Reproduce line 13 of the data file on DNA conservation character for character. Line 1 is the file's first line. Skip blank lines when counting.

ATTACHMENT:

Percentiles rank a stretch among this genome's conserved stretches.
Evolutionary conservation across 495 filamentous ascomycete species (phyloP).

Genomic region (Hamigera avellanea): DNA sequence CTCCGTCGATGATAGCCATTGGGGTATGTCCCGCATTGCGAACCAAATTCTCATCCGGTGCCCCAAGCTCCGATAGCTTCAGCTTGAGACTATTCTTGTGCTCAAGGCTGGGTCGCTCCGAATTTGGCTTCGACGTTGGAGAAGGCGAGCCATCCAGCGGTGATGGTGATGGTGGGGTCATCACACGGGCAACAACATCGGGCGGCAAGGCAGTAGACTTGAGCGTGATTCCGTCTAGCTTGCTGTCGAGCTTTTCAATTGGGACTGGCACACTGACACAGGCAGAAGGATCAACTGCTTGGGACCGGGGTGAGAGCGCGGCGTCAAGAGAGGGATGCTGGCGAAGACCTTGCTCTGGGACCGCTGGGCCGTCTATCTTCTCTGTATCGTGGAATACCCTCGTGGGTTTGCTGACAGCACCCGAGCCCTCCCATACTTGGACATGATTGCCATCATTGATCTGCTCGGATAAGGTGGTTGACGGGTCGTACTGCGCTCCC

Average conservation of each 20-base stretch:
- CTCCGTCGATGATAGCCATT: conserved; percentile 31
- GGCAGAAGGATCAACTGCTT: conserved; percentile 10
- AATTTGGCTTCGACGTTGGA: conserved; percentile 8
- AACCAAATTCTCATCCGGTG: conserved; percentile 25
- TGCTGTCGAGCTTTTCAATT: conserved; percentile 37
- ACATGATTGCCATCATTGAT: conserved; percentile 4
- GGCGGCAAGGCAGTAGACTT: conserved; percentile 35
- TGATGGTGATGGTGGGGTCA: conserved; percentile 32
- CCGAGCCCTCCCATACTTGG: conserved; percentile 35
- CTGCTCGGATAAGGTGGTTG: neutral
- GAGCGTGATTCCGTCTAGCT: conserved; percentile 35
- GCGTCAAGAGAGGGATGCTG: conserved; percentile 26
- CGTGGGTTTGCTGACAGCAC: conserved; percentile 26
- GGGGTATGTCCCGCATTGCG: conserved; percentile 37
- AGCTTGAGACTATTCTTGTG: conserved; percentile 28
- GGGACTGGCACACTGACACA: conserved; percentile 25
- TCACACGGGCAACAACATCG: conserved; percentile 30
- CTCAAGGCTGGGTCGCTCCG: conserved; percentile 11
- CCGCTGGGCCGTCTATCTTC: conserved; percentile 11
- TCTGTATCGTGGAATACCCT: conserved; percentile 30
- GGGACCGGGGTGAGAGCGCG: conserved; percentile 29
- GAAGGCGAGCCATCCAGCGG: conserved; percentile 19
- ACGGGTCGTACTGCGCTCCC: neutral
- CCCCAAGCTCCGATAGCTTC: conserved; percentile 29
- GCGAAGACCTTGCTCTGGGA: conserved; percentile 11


- CCGAGCCCTCCCATACTTGG: conserved; percentile 35